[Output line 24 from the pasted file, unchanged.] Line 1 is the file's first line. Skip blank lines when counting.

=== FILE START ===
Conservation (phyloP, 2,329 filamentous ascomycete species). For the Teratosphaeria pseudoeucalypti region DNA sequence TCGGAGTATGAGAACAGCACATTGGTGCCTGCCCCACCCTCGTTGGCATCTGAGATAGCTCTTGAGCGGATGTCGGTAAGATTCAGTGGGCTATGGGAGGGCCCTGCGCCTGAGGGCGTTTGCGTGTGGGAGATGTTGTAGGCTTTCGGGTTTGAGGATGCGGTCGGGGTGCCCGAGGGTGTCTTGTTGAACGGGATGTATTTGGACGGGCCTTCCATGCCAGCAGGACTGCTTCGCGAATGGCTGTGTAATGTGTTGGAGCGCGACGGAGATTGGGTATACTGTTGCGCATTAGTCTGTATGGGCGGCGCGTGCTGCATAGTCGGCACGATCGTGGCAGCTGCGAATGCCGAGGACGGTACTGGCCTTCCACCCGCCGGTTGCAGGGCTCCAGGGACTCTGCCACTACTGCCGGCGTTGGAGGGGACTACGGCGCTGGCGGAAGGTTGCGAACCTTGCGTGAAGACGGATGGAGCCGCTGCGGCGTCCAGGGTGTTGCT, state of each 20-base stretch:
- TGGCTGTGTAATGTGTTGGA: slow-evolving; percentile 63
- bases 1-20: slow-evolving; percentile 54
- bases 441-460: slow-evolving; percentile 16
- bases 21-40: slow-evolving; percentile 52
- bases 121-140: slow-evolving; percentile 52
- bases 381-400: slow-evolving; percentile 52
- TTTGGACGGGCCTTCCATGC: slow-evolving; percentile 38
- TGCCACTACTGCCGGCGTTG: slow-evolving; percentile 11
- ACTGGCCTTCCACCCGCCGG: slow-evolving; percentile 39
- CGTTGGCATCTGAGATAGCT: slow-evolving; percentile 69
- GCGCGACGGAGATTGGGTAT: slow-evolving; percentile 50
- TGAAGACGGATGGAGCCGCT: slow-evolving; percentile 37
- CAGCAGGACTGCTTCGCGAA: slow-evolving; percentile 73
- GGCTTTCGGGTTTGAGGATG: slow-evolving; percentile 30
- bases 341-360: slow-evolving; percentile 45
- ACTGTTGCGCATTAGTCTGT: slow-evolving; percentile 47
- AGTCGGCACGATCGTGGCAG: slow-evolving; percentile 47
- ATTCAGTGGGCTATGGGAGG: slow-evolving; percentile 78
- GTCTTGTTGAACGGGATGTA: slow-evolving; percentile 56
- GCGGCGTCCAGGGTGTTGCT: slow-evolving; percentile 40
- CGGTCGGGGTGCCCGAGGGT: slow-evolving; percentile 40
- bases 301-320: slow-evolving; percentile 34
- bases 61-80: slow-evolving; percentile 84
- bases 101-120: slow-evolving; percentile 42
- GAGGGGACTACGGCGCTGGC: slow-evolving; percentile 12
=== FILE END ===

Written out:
- bases 61-80: slow-evolving; percentile 84